Lessons Learned Attending a Segregated Then integrated Kansas School

I was born Feb. 5, 1943, in Salina, Kansas. From 1948-54, I attended the segregated Dunbar School even though I lived across the street from Hawthorne School. I attended summer recreational activities with all the kids on North Eighth, Black and white. We played together all day, had slumber parties and shared meals. It was a confusing time for a young Black child like me. It was hard to comprehend why. I often thought maybe we Black folks were not “human” and this was why we were separated.

I had some great Black teachers at Dunbar, and although we had few resources and only one teacher for two grades, I learned to be the best student I could be. The teachers encouraged me to read almost every book in every room in the school.

Dunbar School was dedicated in 1922 to educate Black students in Salina. It closed in 1955. (Salina USD 305)

I was so influenced by my fourth-grade teacher, Miss Mildred Giles, that I became a teacher like her. She was firm but fair. She cared about me and allowed me to accompany her on a shopping trip to downtown Salina, where she bought me lemon drops and we visited a jewelry store. I will never forget how special that made me feel. I learned to be proud of who I was.

I walked across the street to Hawthorne School in 1954, after Brown v. Topeka Board of Education was settled.

The site of Salina’s old Hawthorne school is now an apartment complex. (Salina USD 305)

It was a new adventure with my first white teacher, Mrs. Brockman. She was kind and welcoming to me and the other Black student from Dunbar, Wayne Rodgers. He was loved by all for his outgoing personality and his athleticism. I was the Black child who was academically gifted, testing at a 12th grade status in reading comprehension when I was in the 5th grade. That was a big surprise to all, including me.

I learned a great deal about how to live in an integrated community, and that helped me succeed in life.

I never lived in an environment of overt racism, such as with “colored” and “white” signs on restrooms and water fountains. I knew some restaurants did not welcome us, so we did not eat there. I knew we could not purchase or rent houses in some parts of Salina, although we knew former German prisoners of war lived and ate wherever they liked. That was disturbing. I never heard or saw evidence of the KKK or lynching of Black folks but I heard Hays had a lynching. I also never ate at cafes on the highways when we traveled from Salina to Parsons or Leavenworth where relatives lived. We always took a lunch with us and only stopped at restrooms we knew we were welcome, like the Indian Teepee on Highway 40 between Salina and Leavenworth.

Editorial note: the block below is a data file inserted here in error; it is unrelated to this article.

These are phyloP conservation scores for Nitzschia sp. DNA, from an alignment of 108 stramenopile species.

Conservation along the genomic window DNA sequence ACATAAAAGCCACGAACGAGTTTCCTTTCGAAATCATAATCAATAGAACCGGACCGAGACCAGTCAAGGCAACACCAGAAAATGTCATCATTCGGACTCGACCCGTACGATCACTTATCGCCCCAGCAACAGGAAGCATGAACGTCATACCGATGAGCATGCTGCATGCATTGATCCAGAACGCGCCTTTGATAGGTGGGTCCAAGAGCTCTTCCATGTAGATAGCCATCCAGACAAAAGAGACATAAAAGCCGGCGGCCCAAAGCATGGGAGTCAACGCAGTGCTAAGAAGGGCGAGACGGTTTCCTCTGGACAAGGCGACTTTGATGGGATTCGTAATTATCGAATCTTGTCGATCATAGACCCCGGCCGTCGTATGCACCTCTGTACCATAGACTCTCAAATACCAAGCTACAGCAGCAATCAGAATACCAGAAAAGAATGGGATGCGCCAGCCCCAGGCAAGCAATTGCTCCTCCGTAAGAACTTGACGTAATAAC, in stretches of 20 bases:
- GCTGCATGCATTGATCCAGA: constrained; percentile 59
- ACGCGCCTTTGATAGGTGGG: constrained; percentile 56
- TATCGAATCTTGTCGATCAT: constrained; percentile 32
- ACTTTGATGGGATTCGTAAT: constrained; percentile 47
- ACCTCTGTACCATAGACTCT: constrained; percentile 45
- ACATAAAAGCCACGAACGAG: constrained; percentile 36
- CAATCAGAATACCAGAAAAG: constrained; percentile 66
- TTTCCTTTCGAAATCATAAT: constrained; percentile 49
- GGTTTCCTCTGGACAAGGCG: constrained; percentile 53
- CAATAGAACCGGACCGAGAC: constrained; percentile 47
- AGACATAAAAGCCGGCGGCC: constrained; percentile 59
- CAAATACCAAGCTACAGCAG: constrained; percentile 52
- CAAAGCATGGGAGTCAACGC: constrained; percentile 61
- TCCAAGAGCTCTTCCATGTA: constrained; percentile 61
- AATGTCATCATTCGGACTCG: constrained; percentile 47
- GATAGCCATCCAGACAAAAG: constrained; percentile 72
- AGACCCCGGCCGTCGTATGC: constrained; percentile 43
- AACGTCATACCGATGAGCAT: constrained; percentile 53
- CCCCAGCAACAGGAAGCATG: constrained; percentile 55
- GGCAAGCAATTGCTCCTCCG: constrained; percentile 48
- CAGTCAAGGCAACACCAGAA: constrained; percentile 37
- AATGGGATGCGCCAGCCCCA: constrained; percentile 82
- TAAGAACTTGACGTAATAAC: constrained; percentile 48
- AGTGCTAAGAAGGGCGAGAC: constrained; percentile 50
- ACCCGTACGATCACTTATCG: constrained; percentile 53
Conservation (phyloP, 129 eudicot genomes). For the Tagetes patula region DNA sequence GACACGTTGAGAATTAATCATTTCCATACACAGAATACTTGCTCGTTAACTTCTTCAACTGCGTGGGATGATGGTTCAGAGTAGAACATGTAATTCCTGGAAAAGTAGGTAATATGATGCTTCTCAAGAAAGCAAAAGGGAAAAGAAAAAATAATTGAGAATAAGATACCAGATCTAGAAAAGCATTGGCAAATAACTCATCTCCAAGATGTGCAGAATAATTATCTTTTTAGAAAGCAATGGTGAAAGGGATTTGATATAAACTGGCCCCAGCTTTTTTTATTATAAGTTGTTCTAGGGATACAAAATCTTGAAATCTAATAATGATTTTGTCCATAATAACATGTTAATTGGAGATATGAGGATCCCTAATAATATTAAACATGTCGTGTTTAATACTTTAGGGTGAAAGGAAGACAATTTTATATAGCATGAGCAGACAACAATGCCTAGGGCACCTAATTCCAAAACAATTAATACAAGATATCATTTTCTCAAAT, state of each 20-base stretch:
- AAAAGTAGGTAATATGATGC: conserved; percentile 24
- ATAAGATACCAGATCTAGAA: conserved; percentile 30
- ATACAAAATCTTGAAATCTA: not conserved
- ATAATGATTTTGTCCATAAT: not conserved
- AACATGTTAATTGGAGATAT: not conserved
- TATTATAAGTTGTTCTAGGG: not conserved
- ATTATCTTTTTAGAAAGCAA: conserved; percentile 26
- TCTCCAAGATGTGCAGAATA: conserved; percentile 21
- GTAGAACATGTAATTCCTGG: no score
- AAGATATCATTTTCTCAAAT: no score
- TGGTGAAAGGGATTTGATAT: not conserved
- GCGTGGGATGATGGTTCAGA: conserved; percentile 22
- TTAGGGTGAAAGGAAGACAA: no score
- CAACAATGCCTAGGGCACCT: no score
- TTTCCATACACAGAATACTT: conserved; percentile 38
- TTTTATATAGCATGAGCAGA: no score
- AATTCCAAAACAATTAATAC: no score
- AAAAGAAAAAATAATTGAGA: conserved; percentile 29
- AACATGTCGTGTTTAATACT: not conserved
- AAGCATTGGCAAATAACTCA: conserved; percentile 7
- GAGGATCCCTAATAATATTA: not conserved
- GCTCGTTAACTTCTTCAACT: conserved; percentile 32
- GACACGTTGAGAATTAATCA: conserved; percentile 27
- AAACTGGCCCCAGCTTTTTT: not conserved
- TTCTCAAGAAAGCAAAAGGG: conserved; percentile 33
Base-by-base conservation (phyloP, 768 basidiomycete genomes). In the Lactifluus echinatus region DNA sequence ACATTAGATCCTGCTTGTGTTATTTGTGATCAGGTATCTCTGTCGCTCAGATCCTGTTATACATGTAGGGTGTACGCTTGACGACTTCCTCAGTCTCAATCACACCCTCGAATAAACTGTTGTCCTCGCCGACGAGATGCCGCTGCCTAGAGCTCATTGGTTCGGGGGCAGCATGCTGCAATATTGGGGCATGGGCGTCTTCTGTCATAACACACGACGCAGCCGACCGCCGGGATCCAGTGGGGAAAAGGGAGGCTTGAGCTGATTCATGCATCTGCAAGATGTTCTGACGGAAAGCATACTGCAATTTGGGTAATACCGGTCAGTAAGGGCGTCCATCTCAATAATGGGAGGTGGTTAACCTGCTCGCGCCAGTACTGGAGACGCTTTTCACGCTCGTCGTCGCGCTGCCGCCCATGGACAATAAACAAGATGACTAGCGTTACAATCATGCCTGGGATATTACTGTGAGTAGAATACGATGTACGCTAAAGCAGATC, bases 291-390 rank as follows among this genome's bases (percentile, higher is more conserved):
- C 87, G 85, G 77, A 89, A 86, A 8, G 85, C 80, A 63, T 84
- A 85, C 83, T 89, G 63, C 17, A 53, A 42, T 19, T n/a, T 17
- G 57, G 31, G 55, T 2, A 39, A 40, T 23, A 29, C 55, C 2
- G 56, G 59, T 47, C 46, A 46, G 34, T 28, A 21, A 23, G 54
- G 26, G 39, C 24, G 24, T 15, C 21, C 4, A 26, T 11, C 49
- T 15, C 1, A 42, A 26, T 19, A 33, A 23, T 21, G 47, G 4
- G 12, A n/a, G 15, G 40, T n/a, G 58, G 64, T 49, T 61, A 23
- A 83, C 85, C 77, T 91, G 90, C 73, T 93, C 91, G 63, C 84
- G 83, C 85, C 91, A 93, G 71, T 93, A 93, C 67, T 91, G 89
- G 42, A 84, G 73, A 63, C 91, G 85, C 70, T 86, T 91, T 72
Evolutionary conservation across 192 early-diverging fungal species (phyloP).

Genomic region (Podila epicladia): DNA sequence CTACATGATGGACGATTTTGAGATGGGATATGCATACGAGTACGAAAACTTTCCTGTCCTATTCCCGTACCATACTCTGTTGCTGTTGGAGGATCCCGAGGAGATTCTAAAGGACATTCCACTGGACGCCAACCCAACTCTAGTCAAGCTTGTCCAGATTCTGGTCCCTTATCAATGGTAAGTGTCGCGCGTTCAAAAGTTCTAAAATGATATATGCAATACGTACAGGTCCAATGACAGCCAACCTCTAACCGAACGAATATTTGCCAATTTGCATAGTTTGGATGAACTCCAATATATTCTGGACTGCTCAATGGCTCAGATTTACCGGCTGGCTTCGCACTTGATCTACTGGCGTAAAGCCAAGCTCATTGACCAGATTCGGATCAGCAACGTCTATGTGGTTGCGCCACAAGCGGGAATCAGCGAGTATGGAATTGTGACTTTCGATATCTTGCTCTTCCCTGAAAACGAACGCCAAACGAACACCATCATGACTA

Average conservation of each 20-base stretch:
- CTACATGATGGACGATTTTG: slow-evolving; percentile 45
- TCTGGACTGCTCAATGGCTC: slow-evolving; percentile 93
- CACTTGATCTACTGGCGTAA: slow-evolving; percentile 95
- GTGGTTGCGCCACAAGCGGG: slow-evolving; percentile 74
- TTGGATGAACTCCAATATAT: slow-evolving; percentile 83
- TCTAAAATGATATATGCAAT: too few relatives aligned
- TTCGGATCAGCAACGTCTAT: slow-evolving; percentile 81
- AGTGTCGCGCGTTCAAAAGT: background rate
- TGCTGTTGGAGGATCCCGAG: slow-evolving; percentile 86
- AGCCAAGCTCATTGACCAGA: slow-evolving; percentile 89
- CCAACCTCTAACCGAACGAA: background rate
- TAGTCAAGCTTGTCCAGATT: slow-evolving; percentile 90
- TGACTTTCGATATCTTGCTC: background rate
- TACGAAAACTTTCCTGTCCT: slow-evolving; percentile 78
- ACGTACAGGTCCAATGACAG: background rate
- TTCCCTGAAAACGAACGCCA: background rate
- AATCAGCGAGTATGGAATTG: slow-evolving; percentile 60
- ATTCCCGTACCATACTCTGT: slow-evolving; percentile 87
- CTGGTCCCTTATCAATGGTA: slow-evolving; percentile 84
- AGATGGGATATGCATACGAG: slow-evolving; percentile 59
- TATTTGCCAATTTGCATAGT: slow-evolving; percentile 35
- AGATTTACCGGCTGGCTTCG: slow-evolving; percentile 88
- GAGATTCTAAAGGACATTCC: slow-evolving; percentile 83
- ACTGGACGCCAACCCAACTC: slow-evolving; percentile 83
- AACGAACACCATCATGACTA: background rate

We also had wonderful times dancing, playing sports and eating dinners at Carver Center, which had a pool where Bob Caldwell taught me to swim. He was a teacher at Dunbar and later became Salina’s first Black mayor. I was often one of few African Americans in my Wednesday Bible class, which was stressful but taught me early how to deal with this environment. I also learned early there were good and bad folks in every race.

When I was 16, I got a job at the Salina Public Library working in the children’s department with two lovely ladies who taught me a great deal. Twenty years later, I learned my high school librarian, Martha Mae Marsh, had arranged this job for me. I would go on to complete my master’s degree in library science in 1975.

Liz Wilson as a freshman at Lincoln University in Jefferson City, Missouri. (Submitted)

My history teacher, Hilda Smith, encouraged me to write, research and explore my history. My social studies teacher, Dale Brooks, challenged me to read classical literature and change classes to compete with students who would challenge me intellectually. One of these students was Lance Burr, who became attorney general of Kansas. All of these teachers were white, and they cared about me and wanted me to use by intellectual abilities to the fullest.

I went on to become a military wife, living in Germany and Alabama before returning to teach at Hawthorne School in 1975. I worked with exceptional African American teachers at Hawthorne in part because our principal, Eva Velharticky, understood the importance of have a diverse group of teachers teaching a diverse group of students. We stood as role models and taught Black history all year through our curriculum our inclusion in their education. These students were also taught to respect and tolerate differences.

This is what America needs to learn in 2021. Racism and inequality are the root of so many of our problems. I talk with former students on Facebook every day and they say they have many Black friends today because of their Hawthorne experience. That is a tribute to all of us who educated them.

I believe I had a unique educational experience as an African American growing up in Kansas. I wish all those outstanding Black teachers had been hired to continue teaching all kids, but it did not happen. I believe this was a mistake that harmed all kids and is the root of educational problems we see in schools today.

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Opinion Article by Liz Wilson / Kansas Reflector

Liz Wilson was born and raised in Salina, Kansas. She was director of the Inman E. Page Library at Lincoln University in Jefferson City, Missouri. She is now living her best life as the “book lady of Miramar Beach, Florida,” where she lives with her husband Rob, her oldest son and their dog, Lulu . She performs stories and dramatizations of African American women in history for Floridians in Walton County on the Florida Panhandle. “God has blessed me, and my mother Geraldine Briscoe encouraged me since I was 10 years old to tell my stories,” she says. “Just call me ‘Lizzy.’”